Sometimes you receive phone calls from a tech support claiming that you’ve got computer problems. In such cases, you must be aware and on guard in order to not become a victim of a tech support scam.
Actually, this con job is known by many names: the Fake Tech Support Call Scam, the Event Viewer Scam, the Ammyy Scam, and the TeamViewer Scam (the last two names denote the name of the legitimate remote connection tool used by the scammers to connect to and take control over your computer).
A tech support scam is a global scam which has cheated many people and bilked millions of dollars out of victims worldwide.
The broad outlines of the con have been around for several years and it doesn’t appear to be losing any steam.
Clues Spot a Tech Support Scam
You can easily spot a scam and protect yourself by noting some common-sense clues.
1. The Firs Clue of a Tech Support Scam Is that “They Call You”
It is note worthy that major company’s tech support organization like Dell, Microsoft are not going to go looking for trouble. They wont waste their resources to call you, because they know that if you have tech-support problems you will call them. But the scammers will tell a lie that their call is a “Public Service”
2. Caller IDs
Spoofing the caller-ID system to display any name or number that the scammer wants is a trivial matter. You should beware and don’t trust that just because your phone says “Microsoft” or “Dell” that these companies are on the other end of the line.
3. “Name and Accent Mismatch” Is Another Clue for Tech Support Scam
The scammer will claim that his name is something decidedly western like “Philip” but you see that he has an extremely thick foreign accent.
And when you tell him that he doesn’t sound like a “Philip” then he will usually counter with something like “my name is so hard to pronounce that I use Philip instead to make things easier for people.”
Many of these scams are run from giant call centers in places like India and Pakistan, or parts of China or south-central Africa.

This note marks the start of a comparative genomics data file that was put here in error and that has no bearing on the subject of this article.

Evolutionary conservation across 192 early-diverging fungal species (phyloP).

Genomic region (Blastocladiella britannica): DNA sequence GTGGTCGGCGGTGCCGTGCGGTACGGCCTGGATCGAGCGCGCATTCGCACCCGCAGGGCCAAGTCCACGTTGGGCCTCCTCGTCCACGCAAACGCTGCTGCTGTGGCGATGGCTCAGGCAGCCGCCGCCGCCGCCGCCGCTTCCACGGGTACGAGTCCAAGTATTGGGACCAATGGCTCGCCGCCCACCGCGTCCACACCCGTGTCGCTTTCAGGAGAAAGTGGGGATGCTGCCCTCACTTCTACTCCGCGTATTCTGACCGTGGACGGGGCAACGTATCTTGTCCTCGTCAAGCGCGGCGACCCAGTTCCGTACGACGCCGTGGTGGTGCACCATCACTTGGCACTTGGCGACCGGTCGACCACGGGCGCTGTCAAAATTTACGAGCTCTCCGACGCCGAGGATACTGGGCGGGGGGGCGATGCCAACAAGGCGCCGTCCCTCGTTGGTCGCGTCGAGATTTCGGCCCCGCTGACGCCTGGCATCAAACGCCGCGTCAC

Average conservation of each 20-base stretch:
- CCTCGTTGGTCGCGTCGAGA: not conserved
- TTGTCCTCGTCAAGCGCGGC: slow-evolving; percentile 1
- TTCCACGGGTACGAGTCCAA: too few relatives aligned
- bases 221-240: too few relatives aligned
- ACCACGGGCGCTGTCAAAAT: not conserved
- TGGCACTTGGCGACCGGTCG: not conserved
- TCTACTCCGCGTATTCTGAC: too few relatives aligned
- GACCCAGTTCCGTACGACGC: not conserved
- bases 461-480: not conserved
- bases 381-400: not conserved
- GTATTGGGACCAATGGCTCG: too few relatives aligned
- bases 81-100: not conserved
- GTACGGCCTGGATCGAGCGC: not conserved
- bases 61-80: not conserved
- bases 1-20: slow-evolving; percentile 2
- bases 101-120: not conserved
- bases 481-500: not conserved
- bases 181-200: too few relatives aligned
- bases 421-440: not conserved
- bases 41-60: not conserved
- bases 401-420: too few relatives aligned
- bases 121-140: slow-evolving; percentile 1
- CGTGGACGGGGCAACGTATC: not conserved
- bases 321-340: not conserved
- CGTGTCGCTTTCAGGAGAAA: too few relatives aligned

4. Your PC Sends Bad Stuffs Apparently
The scammer who calls you will claim that your computer is sending spam, infected with a new virus undetectable by current scanners, or sending out errors and the like. But you must beware that even if all of these problems were true, the tech support wouldn’t know your phone number. Also, they don’t know that it was your computer that did these things; actually, this is because of the fact that there’s no public directory of Internet Protocol addresses that would aid them in tracking you down.
5. The “Event Log Viewer” Trick
The scammers want you to think that they are knowledgeable and that there is a problem by showing you that your system has errors. They do this by asking you to open the Windows Event Log Viewer so that they can attempt to prove their case.
Some kind of minor error or warning will almost always appear in the event log viewer. The presence of these routine glitches doesn’t mean that your system is having any real problems or is infected by anything.
6. Tool Installation
This is the last clue and actually the most dangerous part of the scam. This is the part where the tech support scam gets dangerous because the scammers want to take control of your computer, but not for the purpose of fixing it as they claim. The scammers want to infect your computer with malware, rootkits, keyloggers, etc. Therefore, they need a way in for doing so.
There are several free remote connection software packages that are completely legitimate tools designed for remote tech support. Some of the more popular ones used by the scammers include Ammyy, TeamViewer, LogMeIn Rescue, and GoToMyPC. The scammers will ask you to install one of these tools and provide them with an ID number or some other credential generated by the remote connection tool, They will then use this information to gain access to your computer. At this point, your computer has been compromised.
What to Do If You Have been Breached
If people be more cautious about such scams and try to improve their information about such kinds of scam, scammers won’t take advantages of these situations. Tech support scam works because sometimes people fall for it. If you suspect you have been hacked, take appropriate steps to protect your information.
One of the best and quickest way for you in order to get these people off the phone get rid of the scammers is to tell them that you don’t have a computer at all.
As with any scam, there will be new variants as the scam is refined. Therefore you need to be on the lookout for new tactics, but the basic clues above will probably remain unchanged.